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Riding Shotgun with 2007 Daytona 500 winner Kevin Harvick

Kevin Harvick celebrates with his wife, DeLana, after

Kevin Harvick celebrates with his wife, DeLana, after winning the Bud Shootout at Daytona International Speedway in Daytona Beach, Florida, on Saturday, February 6, 2010. Photo Credit: Stephen M. Dowell/Orlando Sentinel/MCT

In one of the closest finishes in Daytona history, Kevin Harvick beat Matt Kenseth to win the 2007 Daytona 500. Daytona happens to be good to Harvick. He's also won the last two Bud shootouts in the Sunshine State. We caught up with Harvick two days before this year's big race.

Trading Paint: What's the atmosphere like at the Daytona 500?

Kevin Harvick: There is more focus on everything, from top to bottom. The hype, the media, the driver introductions. Whatever it is, there is more attention paid to it. Everything is built up more. It's our biggest race of the year. I remember driving through the tunnel for the first time. I had never been to a track longer than a mile. You roll in and see the size of it, and then see how narrow it is. It's eye-opening. It's one of those places, with all the history, that is just special.

TP: Do people always ask you about winning the Daytona 500?

KH: Absolutely. Every time you go somewhere, everyone wants to talk about winning the Daytona 500. The magnitude of the event, the amount of people who watch it, everyone knows the Daytona 500. No one asks me about the Brickyard 400 or winning the Rookie of the Year. Everyone wants to know about winning the Daytona 500.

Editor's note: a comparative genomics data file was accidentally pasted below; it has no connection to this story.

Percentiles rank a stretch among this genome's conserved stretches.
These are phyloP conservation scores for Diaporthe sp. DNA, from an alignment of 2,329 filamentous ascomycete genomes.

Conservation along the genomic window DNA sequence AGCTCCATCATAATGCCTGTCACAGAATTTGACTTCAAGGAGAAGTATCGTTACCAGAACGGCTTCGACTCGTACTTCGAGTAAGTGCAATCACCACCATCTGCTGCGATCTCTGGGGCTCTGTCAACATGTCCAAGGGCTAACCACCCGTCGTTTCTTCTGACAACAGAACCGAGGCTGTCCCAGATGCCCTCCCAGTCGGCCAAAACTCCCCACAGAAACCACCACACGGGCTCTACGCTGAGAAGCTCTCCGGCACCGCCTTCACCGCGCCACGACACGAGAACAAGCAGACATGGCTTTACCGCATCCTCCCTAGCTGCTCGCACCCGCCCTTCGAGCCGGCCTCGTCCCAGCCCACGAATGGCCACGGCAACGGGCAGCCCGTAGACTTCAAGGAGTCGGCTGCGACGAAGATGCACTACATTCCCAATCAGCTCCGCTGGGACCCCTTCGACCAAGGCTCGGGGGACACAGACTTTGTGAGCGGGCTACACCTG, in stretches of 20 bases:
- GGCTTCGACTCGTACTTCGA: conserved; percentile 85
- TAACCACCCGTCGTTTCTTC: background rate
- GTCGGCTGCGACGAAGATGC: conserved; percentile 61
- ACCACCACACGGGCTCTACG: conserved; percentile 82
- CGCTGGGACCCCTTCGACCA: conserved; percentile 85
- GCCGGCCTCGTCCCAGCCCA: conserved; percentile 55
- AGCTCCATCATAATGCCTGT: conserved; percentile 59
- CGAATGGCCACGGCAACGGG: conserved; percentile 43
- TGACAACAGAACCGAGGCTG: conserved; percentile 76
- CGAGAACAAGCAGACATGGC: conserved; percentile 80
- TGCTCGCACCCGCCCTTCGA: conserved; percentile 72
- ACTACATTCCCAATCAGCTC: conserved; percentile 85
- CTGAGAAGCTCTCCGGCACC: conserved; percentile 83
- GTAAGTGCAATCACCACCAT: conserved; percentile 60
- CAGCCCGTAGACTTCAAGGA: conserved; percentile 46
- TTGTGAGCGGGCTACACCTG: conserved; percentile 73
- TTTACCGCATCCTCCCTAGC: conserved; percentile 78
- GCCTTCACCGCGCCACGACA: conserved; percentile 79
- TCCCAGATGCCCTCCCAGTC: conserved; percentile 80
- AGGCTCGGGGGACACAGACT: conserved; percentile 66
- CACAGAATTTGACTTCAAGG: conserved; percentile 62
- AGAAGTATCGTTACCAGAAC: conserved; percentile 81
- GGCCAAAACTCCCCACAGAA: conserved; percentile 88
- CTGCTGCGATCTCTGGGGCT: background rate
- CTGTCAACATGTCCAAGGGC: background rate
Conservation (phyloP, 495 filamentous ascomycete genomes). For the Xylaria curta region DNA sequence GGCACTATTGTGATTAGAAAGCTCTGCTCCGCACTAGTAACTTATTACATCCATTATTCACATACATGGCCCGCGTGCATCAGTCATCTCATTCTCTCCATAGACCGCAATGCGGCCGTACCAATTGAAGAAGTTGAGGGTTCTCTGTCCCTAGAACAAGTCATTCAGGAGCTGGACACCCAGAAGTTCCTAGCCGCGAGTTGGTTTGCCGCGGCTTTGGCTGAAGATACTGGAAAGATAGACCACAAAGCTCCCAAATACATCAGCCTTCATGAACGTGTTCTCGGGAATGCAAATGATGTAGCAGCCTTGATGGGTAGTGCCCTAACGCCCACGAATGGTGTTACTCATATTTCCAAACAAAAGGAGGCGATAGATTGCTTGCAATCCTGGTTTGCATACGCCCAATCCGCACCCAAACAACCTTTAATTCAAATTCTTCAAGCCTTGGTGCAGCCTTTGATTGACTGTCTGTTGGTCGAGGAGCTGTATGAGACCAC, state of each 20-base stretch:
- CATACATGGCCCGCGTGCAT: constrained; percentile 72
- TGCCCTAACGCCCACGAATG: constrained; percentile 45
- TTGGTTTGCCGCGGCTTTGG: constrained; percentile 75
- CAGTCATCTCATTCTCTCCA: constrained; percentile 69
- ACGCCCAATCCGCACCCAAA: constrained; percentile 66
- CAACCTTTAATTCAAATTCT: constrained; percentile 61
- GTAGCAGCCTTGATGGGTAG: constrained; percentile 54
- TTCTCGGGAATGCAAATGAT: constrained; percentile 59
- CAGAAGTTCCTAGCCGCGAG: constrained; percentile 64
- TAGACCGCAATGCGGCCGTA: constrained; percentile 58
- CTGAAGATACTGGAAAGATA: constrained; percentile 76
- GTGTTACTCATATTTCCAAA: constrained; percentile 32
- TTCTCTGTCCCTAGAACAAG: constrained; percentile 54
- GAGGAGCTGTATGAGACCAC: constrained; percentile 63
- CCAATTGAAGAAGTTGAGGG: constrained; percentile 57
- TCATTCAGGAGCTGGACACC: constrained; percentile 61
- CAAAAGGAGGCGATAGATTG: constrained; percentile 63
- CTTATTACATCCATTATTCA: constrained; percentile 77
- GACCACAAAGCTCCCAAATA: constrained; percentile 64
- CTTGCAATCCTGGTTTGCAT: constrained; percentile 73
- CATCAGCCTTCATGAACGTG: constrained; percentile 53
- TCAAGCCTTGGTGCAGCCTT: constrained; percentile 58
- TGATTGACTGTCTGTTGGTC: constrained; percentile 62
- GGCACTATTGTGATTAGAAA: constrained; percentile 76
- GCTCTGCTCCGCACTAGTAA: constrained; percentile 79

TP: What do you recall about your win at Daytona?

KH: We actually got into a little bit of trouble with about 25 to laps to go, I just remember kind of throwing caution to the wind. We were able to get into the right position and miss the last wreck or two and make our way through the track. After the reset on the last red flag. we were sixth or seventh and everything just played out perfectly. They were wrecking behind us and we managed to win by a little bit.
 
TP: I heard you were a very good wrestler in high school. That your wrestled at about 130 pounds and competed all four years in high school. Has that helped you as a driver?

KH: Wrestling was a huge help for everything I do now. It's you against the other guy and mentally that has prepared me well for racing, and for life. Wrestling helped me with everything in life. 
 
TP: What's your take on HBO's Jimmie Johnson 24/7 series?

KH: I think it turned out really good. It's a sneak peak into his life. Jimmie's a normal guy and I think they did a good job of showing that. I also think it showed a lot of people the type of high tech equipment that is used. I think a lot people just think of it as a garage. But we use state of the art equipment and technology. The show did a good job of showing that.
 
TP: How is Danica Patrick doing?

KH: I think she's doing fine. She just has to keep doing what she's doing. Experience will be the key to everything she does. Experience, learning, driving laps. That's the key. I think it's great for the sport and she has a great attitude about it. I think that's why everybody has been very helpful. Everybody realizes that she's great for the sport and she brings are new fans.

New York Sports